Organic farming began around 1900 and really began to expand in the 1970s, in response to the environmental impact of intensive farming. There is more to this practice than just avoiding synthetic chemicals. It encompasses a whole range of farming techniques that promote soil health and biodiversity. It has become a societal project aimed at ensuring the wellbeing of livestock and future generations of people, as well as promoting fair relations.
A new approach
Biodynamic farming, created in the 1920s by Rudolf Steiner, served as one of the cornerstones of organic farming. The philosophy of biodynamics sees the earth as a unit, evolving under the influence of the forces of the universe. It thus aims to produce food using a variety of ecological methods that respect the earth, plants and animals. Three associations have contributed to the development of organic farming since the 1940s. The Soil Association in the United Kingdom promotes small independent farmers and pays particular attention to the role of humus in maintaining fertile soils. Organo-biological farming in Switzerland aims to help farmers be economically independent and encourages closer links between farmers and consumers. In Japan, Masanobu Fukuoka developed non-action farming, which follows the natural calendar and considers weeding and ploughing unnecessary. His work went on to influence permaculture.
Contrasting views of organic farming
Since the 1970s, when it became apparent that intensive farming was leading to soil degradation and water pollution, consumers and governments have become increasingly interested in organic farming. The International Federation of Organic Agriculture Movements (IFOAM) was founded in 1972 to coordinate associations that support organic farming worldwide and to promote the sharing of knowledge.
Organic farming was previously associated with a style of farming that did not use synthetic chemical inputs. IFOAM officially defined it for the first time in 1982 and listed seven standards: to work as much as possible within a closed system (reuse of local resources); to maintain long-term fertility of soils; to avoid all forms of pollution that may result from agricultural techniques; to produce foodstuffs of high nutritional quality and sufficient quantity; to reduce the use of fossil energy in agricultural practice; to ensure the welfare of livestock; and to enable agricultural producers to earn a decent living. On this basis, the Codex Alimentarius Commission established by the WHO and FAO defined organic farming in 1999 as a holistic production management system that promotes the health of the agroecosystem. The Commission decided that this system should also favour locally adapted, biological and mechanical agronomic methods, as opposed to using synthetic materials. At the same time, its annexes listed a number of recommended practices (such as the use of nitrogen-fixing pulses to increase soil fertility) practices permitted under certain conditions (such as the use of organic waste from agro processing as fertilisers) and prohibited practices (use of synthetic inputs and GMOs, for example). For purists, this definition limits organic farming to an agricultural technique that meets a set of specifications, whereas they believe it should be seen as the basis of a societal project that offers an alternative to the current socio-economic system. In this sense, organic farming also aims to develop short distribution chains, food autonomy, a reduction in food losses, valorisation of local crops and protection for small producers. Consumers still do not fully comprehend these various definitions and applications. Nonetheless, organic farming of local livestock and seasonal produce gives overall better environmental results than intensive farming. It remains hard to tell whether organic farming could maintain this track record if practised on a larger scale to feed the world compared with intensive farming. Moreover, while organic farming yields tend to be 20% to 25% lower than conventional farming per plot of land, replicating these results on an international scale remains a problem.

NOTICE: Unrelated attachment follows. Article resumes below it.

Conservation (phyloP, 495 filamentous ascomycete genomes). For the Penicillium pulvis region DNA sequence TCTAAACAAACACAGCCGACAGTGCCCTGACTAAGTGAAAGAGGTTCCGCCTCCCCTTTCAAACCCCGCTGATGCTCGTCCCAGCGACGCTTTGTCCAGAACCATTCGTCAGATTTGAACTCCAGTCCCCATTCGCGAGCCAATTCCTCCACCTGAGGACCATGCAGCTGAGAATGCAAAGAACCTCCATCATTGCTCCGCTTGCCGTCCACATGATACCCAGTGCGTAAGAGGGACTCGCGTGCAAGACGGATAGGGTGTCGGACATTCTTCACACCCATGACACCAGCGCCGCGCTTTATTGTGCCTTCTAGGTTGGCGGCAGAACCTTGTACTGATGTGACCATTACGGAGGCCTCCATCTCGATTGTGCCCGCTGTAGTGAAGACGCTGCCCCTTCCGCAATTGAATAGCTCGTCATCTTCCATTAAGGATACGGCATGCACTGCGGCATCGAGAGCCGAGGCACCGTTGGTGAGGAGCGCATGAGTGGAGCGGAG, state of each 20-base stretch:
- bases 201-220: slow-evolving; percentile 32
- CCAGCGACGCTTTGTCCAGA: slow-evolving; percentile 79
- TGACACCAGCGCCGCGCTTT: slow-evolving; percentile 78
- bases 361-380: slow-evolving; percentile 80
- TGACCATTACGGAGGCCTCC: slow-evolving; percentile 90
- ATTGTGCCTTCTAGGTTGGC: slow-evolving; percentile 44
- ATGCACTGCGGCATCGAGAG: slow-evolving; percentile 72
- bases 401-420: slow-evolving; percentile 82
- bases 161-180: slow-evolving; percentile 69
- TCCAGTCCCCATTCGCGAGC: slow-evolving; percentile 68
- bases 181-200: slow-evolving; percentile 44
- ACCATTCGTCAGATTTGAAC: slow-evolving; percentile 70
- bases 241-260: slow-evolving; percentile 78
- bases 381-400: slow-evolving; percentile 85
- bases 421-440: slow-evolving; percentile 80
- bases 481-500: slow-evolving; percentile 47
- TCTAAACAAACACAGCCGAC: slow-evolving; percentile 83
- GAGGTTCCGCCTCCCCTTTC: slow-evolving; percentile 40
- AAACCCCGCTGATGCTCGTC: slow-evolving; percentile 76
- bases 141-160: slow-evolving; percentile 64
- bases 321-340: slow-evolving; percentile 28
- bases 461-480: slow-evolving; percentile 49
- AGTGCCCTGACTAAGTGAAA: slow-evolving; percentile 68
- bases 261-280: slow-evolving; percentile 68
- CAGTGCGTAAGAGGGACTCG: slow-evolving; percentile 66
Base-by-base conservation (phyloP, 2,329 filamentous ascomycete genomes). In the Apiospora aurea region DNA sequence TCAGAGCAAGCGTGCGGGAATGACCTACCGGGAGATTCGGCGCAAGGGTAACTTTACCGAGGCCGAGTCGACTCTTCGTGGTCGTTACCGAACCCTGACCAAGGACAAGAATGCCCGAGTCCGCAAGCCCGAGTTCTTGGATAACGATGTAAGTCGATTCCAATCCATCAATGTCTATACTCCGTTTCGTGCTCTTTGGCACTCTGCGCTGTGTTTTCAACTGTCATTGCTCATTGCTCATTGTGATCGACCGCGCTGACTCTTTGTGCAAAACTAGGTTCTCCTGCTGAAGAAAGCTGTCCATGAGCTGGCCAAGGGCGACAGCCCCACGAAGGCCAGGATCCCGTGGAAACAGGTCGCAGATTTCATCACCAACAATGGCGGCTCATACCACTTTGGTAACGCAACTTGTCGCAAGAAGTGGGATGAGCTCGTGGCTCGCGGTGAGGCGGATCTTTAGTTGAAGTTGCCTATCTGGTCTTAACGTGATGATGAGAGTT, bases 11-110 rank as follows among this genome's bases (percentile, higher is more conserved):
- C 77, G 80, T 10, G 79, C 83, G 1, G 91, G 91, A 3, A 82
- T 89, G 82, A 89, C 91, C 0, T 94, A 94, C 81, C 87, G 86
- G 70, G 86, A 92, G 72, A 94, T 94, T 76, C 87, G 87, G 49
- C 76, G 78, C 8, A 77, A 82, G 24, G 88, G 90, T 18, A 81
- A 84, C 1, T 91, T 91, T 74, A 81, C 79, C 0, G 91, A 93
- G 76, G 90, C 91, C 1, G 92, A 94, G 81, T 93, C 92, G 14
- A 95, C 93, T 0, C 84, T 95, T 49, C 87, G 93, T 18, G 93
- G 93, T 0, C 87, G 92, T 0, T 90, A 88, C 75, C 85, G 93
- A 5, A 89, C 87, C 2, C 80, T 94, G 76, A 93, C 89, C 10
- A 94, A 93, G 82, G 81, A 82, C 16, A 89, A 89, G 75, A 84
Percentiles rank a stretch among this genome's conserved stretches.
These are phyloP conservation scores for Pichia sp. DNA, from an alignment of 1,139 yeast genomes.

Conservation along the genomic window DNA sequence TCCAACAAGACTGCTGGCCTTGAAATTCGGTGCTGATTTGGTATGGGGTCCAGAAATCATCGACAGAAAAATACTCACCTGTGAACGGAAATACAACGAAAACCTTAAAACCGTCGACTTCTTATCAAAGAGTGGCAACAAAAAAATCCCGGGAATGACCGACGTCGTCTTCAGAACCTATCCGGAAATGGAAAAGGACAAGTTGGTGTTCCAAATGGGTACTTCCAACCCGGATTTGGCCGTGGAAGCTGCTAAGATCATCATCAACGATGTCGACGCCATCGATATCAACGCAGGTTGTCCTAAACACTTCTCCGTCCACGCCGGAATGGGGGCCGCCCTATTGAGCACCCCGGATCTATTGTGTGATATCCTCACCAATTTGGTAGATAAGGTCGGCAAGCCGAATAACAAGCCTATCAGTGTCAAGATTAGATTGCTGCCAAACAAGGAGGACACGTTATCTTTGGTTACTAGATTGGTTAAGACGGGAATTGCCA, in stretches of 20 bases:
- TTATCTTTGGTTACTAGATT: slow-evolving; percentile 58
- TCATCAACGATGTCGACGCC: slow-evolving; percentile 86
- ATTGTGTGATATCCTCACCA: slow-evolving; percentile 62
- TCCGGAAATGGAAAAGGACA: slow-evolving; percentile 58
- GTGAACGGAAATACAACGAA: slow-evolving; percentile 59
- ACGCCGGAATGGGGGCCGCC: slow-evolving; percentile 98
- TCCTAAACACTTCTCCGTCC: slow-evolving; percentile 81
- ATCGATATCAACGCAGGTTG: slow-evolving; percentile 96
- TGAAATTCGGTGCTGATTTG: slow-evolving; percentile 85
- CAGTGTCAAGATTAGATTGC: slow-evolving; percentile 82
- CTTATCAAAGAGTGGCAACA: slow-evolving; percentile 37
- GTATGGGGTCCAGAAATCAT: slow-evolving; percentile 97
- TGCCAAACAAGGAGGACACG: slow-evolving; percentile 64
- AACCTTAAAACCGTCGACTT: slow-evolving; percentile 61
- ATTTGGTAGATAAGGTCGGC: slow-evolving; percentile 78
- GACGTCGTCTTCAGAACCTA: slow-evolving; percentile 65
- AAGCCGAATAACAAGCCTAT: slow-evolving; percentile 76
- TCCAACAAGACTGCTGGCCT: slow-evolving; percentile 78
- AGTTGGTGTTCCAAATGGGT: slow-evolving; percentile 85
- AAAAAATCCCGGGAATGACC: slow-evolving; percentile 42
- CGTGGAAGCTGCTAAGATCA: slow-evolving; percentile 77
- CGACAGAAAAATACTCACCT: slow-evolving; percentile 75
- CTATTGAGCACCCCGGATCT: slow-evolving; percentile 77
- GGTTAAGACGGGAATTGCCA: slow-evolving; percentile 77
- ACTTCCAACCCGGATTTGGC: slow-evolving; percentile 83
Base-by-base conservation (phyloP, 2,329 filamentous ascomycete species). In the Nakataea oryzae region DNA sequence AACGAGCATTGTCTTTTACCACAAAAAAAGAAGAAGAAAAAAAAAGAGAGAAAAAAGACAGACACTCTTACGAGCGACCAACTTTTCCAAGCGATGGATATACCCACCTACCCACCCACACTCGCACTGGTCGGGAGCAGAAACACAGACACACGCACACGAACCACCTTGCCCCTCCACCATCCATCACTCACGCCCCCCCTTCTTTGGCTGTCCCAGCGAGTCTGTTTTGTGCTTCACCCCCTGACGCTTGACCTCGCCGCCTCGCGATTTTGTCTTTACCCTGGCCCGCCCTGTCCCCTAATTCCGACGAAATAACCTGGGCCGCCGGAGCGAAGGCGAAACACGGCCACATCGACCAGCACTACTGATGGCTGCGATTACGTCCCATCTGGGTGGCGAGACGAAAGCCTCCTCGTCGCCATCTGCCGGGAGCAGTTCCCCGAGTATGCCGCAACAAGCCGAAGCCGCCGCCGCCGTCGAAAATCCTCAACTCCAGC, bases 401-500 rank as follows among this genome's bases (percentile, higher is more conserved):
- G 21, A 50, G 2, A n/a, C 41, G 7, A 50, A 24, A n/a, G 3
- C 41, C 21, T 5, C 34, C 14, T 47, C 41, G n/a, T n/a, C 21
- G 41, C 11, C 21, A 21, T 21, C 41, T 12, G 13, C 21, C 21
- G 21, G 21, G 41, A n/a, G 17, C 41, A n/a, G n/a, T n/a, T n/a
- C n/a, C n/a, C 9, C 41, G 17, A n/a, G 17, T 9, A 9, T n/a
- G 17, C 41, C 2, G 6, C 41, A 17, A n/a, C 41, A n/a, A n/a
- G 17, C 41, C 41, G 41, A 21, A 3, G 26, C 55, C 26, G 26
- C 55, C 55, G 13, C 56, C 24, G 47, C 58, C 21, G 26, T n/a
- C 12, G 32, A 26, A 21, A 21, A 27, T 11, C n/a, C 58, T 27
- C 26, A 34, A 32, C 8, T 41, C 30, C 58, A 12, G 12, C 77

Overall, organic products are not proven to have superior nutritional value to conventionally farmed products. Contrary to what consumers often think, organic farming can make use of chemicals. It only bans the use of synthetic chemicals and chemicals already prohibited in conventional farming. Some of the products used are known to be toxic (or ecotoxic), sometimes more so than their synthetic equivalent. Just like in conventional farming, there are strict controls on their use, as is the case with pyrethrin, azadirachtin, or the copper in the famous Bordeaux mixture.
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